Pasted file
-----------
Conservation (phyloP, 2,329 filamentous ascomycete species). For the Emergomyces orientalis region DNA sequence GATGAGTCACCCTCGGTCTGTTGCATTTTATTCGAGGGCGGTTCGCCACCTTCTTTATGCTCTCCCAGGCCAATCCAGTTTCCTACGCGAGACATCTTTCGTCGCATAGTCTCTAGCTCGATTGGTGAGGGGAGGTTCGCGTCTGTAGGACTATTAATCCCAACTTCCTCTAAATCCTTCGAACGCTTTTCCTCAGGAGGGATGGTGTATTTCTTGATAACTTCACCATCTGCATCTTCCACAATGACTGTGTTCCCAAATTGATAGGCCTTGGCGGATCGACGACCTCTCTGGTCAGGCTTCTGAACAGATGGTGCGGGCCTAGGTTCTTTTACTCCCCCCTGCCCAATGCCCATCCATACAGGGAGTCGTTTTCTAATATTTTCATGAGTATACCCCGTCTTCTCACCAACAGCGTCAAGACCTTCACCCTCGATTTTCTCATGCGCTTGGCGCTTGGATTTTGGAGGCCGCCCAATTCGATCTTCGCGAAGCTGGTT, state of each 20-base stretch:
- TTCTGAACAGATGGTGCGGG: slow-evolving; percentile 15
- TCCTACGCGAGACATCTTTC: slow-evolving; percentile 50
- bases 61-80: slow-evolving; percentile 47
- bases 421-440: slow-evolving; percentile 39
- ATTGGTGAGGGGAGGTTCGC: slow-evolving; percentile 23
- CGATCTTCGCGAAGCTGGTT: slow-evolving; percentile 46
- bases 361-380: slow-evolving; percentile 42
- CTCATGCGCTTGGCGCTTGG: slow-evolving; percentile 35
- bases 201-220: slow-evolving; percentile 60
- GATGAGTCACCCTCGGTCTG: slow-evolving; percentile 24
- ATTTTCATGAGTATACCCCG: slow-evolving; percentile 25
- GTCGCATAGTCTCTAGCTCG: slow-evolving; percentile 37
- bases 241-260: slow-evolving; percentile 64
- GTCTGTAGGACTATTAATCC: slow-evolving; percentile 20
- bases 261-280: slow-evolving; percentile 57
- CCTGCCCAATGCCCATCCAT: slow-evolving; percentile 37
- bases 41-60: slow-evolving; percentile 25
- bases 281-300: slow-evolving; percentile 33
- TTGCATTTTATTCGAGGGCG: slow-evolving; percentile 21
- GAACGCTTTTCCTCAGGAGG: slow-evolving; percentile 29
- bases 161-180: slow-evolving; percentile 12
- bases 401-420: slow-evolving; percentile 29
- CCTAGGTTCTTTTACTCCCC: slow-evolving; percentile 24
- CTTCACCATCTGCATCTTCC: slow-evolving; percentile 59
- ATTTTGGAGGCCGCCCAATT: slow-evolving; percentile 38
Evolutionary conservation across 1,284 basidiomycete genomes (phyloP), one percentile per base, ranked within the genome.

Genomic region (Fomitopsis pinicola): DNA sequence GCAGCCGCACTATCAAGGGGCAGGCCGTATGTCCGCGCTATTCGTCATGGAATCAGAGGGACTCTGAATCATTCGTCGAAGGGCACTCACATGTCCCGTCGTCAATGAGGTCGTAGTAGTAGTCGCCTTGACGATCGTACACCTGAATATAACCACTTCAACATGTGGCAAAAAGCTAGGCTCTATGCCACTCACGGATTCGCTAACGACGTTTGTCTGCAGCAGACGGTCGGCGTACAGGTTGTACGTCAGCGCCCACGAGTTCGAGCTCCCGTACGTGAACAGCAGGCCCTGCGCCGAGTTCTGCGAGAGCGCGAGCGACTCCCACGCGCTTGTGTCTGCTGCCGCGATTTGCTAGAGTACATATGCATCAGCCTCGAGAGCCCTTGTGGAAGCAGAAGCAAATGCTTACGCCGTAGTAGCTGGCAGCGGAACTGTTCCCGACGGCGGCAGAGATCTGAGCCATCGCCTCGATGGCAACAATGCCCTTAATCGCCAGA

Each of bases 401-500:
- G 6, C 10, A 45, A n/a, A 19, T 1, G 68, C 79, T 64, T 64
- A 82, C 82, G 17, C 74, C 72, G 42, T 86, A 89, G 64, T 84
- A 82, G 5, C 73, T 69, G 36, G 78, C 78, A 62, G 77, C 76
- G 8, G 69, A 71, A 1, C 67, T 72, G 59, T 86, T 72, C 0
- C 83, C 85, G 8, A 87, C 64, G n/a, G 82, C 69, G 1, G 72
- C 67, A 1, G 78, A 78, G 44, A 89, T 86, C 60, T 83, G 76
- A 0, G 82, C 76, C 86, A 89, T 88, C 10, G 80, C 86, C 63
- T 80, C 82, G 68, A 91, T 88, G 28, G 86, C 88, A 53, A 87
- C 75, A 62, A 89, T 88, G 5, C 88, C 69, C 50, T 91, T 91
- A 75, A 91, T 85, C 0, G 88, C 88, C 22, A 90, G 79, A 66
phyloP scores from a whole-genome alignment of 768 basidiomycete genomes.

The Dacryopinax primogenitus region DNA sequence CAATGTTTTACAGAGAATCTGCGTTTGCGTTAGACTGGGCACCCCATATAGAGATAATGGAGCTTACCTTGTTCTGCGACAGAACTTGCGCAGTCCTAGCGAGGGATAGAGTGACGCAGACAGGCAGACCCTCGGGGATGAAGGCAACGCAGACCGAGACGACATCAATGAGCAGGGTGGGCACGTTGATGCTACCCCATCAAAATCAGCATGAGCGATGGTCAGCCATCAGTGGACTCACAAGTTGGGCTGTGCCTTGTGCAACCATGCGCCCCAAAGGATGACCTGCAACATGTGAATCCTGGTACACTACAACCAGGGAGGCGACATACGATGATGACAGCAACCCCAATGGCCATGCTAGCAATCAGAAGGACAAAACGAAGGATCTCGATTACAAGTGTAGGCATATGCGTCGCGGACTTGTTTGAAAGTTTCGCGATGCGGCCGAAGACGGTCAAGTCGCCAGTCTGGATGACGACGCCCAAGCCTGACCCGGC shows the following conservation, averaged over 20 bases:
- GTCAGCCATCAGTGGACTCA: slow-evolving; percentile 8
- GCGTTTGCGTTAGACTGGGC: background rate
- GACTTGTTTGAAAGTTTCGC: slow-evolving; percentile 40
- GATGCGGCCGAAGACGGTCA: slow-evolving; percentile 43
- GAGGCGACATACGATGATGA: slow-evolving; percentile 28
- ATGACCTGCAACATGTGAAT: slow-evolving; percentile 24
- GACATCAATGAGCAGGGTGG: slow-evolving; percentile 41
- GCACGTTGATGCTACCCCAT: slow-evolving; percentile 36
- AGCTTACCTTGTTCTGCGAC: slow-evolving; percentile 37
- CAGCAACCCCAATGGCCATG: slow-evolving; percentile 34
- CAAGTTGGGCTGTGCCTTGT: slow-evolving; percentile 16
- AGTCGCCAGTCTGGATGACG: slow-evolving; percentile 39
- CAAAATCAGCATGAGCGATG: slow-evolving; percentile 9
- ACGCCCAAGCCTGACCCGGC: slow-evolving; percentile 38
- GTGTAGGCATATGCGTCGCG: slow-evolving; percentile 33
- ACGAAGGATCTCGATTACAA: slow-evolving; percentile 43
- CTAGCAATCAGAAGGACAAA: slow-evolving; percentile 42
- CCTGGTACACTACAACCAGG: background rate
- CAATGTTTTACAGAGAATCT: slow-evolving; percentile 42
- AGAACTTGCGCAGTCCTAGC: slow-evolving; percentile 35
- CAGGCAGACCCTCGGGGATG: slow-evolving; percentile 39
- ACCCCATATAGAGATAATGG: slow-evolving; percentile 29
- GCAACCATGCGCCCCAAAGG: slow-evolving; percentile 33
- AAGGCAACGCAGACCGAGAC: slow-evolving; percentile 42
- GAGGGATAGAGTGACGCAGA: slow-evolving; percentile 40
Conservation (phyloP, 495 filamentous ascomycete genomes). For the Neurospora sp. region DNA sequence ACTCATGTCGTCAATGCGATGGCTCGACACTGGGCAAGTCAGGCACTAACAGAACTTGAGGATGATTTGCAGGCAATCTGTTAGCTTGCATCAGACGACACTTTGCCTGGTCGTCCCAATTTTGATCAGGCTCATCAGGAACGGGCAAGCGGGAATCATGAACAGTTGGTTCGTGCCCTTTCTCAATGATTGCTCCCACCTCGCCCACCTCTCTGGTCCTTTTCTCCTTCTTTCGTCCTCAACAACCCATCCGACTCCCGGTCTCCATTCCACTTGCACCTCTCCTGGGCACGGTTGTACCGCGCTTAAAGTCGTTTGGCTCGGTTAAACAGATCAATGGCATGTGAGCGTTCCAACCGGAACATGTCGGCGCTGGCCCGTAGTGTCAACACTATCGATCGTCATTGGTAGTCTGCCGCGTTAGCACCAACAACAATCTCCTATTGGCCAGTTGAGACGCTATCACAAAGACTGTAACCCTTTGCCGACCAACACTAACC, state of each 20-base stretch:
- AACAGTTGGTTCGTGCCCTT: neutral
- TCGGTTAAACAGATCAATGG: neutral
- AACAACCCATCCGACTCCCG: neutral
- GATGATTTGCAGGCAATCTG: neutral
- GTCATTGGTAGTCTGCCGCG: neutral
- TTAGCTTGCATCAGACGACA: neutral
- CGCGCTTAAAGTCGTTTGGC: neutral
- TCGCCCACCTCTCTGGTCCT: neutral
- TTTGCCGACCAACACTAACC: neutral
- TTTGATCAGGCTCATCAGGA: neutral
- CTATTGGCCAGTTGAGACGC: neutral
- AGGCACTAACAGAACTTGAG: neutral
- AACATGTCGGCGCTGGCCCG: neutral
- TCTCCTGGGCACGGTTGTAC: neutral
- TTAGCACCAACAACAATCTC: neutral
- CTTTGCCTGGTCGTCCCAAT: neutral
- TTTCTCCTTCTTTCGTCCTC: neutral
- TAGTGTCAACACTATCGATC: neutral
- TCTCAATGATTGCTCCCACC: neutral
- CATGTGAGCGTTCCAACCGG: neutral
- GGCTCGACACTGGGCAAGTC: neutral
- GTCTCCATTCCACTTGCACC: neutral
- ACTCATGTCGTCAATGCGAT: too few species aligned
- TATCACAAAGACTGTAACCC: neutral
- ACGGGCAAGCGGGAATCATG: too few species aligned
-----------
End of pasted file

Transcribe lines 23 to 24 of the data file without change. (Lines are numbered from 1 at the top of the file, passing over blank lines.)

- bases 401-420: slow-evolving; percentile 29
- CCTAGGTTCTTTTACTCCCC: slow-evolving; percentile 24